Third albums can be very difficult. Just look at any band (e.g. Oasis, Radiohead) & their third major release tends to be a flop or not live up to expectations.

In this case, I think there is an exception.

For one, some time has been left between the first two and this one, which seems to have been just enough to re-invigorate interest & provide the BBC time to think up new ideas.
For two, Stephen Fry has an eerie gift for being interesting & moving with the winds of change, rather than being capsized by them.

So, it is with this & as soon as you start the first CD, you will find a topic that is compelling, insightful & adds to our wealth of knowledge as a species.

***

Part 1: The Trial of QWERTY.

Take a look at your keyboard. It is highly likely it is a QWERTY model & that that is what you have grown used to over years & years.
But did you know it could be different? That there are many other varieties of Keyboard that are better & many other types of technology light-years ahead of it?

This is the fascinating thing about this segment. Set up as a trial of the QWERTY format, it introduces the listener to all sorts of devices that have "better ergonomics & greatly reduced key travel".

Most interestingly there is the DVORAK keyboard, which is shown to have a totally different typing rhythm to QWERTY, but there are also greater evolutions, such as `Optimus Maximus' & `Stenographs' (which can achieve 180 words a minute - the speed of speech).

And these snippets are just the tip of the iceberg of a fascinating section.

Part 2: He Said, She Said.

`Gender' brings up visions of tawdry, dry French lessons, where lots of rules are rote-learned, then forgotten post GCSE's.
Actually, there is a lot of interesting material about gender, which is only enhanced by Fry's own tendencies...

For instance, there is the nature of all women & all men conversations.
Male conversations tend to take turns (as with Shakespearean monologues).
Female conversations on the other hand are more like `Jamming sessions' where `laughter is almost treated like an instrument.'

Coupled with this, there is also a short interview with the surgeon `who does the most sex changes in the UK', where it is explained how the vocal cords are thickened & shortened & men (turning into women) are taught how to use more adjectives & make greater use of tone.

Again, not to spoil the content, but there are many other interesting facets regarding gender (& transgender) in this section.

Part 3: Accentuate the Negative.

One of the stranger sections, this covers positives, negatives & dialectical debates. Starting off with the famous Monty Python `Argument' sketch, there is an interview with a philosopher (about the meaning of double negatives & all the permutations thereof).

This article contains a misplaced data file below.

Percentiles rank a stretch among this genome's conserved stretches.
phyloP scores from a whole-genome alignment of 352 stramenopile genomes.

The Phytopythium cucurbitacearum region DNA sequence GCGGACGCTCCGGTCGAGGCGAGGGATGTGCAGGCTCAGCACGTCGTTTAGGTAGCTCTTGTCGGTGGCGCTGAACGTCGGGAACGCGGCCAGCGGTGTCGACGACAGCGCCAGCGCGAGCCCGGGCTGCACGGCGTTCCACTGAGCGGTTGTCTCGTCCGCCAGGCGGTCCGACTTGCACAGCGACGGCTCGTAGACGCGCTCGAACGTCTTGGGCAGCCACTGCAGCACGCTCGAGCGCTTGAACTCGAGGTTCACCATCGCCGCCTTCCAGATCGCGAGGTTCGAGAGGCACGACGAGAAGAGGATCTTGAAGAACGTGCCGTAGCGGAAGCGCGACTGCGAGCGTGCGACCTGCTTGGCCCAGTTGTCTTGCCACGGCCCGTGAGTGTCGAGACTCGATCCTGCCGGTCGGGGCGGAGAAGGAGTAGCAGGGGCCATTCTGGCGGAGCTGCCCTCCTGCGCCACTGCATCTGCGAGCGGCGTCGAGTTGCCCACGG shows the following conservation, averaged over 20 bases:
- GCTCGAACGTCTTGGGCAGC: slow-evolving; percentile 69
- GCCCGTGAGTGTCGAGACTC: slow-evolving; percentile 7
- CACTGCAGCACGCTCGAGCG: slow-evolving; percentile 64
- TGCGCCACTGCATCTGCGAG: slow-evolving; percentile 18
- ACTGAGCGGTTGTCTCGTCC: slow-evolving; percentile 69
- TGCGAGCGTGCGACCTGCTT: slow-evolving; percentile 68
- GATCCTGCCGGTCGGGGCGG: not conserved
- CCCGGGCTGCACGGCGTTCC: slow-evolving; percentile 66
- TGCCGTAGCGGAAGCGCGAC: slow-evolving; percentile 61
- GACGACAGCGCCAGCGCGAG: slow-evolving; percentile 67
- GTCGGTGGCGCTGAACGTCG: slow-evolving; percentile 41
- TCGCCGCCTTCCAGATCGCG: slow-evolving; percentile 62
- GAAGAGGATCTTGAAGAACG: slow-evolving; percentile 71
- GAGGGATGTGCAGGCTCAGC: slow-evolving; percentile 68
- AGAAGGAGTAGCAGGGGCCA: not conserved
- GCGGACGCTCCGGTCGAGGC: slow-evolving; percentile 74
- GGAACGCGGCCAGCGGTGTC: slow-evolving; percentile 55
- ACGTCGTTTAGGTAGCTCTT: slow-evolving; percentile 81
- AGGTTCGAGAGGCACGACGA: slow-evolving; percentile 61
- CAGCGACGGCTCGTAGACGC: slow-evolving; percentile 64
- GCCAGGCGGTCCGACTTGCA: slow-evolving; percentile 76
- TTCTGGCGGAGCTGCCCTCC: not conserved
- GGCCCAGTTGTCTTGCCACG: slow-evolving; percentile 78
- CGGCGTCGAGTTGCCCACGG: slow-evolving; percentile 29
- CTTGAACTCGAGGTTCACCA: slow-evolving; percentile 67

As this section progresses through the idea of dialectical arguments to establish truth, it then moves onto comedy & how the formula of `Straight man/ Funny man' has used contradiction to great effect in creating humour.

This section finishes with a Stephen Fry list of 35 Oxymoron's (phrases with inherent contradictions in them) - e.g. `safe bet', `religious toleration', `countless numbers' & `fresh cheese'.
(btw, I only counted 21 after 2 listens, but I'm sure future listeners can do better...?)

Part 4: Future Conditional.

A good section to end the CD's with, this part looks at how English might evolve in future, with 400 million native speakers & 4 billion second language speakers & variants (such as American-English & Singaporean-English) already popping up.

All sorts of interesting analyses pop up in this part, including the way the rhythm of English appears to be evolving from traditional `tum-te-tum-te-tum' to the more Jamaican/ Hip hop style `Rat-tat-tat' structure.

The CD moves through how different cultures use English, to how robots are being taught to read and, one day, understand the subtle nuances of language. As with many discussions of robotics, this raises the question of whether a robot that read & understood would actually be sentient.

Beyond this, there is discussion of how Google is increasingly using `Babel-Fish' technology to break down language barriers & how this might lead to another explosion in the size of the language (already there has been an expansion from 150,000 words in Shakespeare's time, to 1.5 Million now).

Couple this section with the QWERTY one & it is easy to see how limited our traditional perspective of English has become.

***

Overall I'd rate this CD as being better than Series 2 & up there with the Series 1. As with previous reviews of this series, I recommend Fry and Laurie Read Daudet and Jerome & his reading of Oscar Wilde's Short Stories.

I'd also like to recommend, though, The Ode Less Travelled which I'm about halfway through & is turning into a compelling education into how to be a poet (Fry's favourite pastime). 9 CD's is a little long but as it is of similar quality to this, it should prove worthwhile...